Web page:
The mouth-body connection: How medicine and dentistry work together to achieve whole health

June 6, 2012

You probably see your dentist a couple of times a year to make sure your teeth and gums are clean and healthy. But what about the rest of your body? Many people only go to see their family physician once a year – and in reality, most visit the doctor’s office far more infrequently than that.

So what if you’re having a health problem or facing a potential illness? Without being seen by a health professional, your issue could go unnoticed until it becomes a bigger problem. But a visit to your dentist can help pinpoint health problems (and not just issues in your mouth). Not only can your dentist help maintain your oral health, he or she can help diagnose serious issues such as cardiovascular disease. At our office, we employ a useful mnemonic (HONEST AGE) to help us with diagnosis, and to get a sense of a person’s overall health and risk factors.

Hygiene: periodontal disease can lead to heart disease.

Occlusion: chewing/mastication problems or poorly fitted dentures can lead to poor
digestion.

Nutrition: poor nutrition can lead to increased body fat and other health issues.

Exercise: the level of physical and mental activity measurably affects overall health.

Stress: can cause inflammation, digestive issues, cardiovascular issues and other concerns.

Tobacco/Alcohol: increases risk of disease.

Age: risk factors go up as you get older.

Genetics: patients with family members who have high blood pressure, high cholesterol and cancer are at higher risk of getting it themselves.

Experiences: if a patient has avoided the dentist or the doctor, their risk goes up.

All of these risk factors can contribute to a cardiovascular event such as a heart attack or a stroke. But regular visits to your dentist (and your doctor) can help flag problems before they become life-threatening.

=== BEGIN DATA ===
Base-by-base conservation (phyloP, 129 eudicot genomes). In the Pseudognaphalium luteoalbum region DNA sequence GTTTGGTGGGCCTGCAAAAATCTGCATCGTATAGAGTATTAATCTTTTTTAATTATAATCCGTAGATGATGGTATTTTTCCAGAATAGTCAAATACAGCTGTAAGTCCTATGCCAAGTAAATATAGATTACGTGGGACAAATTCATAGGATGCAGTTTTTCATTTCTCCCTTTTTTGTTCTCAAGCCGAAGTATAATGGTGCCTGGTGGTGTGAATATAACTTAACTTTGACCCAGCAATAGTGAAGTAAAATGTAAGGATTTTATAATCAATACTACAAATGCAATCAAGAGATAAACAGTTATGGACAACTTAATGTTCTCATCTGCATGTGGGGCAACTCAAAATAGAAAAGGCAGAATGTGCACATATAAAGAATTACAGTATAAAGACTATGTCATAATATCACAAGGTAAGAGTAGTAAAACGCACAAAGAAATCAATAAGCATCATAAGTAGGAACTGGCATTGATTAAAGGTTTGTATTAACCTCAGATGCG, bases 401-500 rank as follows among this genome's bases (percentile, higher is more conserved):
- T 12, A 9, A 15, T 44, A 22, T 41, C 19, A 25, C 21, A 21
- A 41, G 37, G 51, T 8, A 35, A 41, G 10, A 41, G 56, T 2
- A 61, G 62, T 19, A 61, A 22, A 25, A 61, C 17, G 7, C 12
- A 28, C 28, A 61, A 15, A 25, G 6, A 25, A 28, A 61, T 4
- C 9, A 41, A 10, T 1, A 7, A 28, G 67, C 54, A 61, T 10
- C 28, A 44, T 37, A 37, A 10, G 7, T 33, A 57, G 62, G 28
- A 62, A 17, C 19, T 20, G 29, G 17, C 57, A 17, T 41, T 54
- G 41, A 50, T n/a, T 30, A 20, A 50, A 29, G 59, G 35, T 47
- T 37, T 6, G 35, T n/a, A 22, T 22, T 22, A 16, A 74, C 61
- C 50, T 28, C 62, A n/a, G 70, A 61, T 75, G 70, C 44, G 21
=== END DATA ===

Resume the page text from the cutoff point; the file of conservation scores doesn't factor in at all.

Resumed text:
A dentist can assess your overall health as part of a regular visit. And if he or she sees multiple risks, they will tell you to go see your doctor. Your dentist can also help you decrease your risk through proper oral care. When plaque is cleaned out of your mouth, for example, it reduces the plaque buildup in your blood. Plaque is also used as a useful diagnostic tool; the percentage of plaque buildup in your mouth will be the same as what’s happening in your veins. So if you’ve got significant buildup on your teeth, it’s time to
get your veins checked too.

Medicine and dentistry are interconnected, and can provide a team-based approach to health care that’s both preventative and diagnostic. However, there are currently a number of barriers to that relationship. Ontario’s health care system prevents dentists from being able to make direct referrals to specialists such as cardiologists. Now, cardiologists only see patients once there’s a problem. If dentists could refer, patients would have access to a
specialist BEFORE having a heart attack or a stroke. They could both help their patients make better choices to avoid future problems. And it would save taxpayers millions in health care costs – and save untold lives.

If you have questions about your dentist’s role as part of your overall health care team, please call us or visit our office. You can get in touch anytime at 905 637-5463 (KIND) or at info@desiredsmiles.com. We’d love to hear from you.

 

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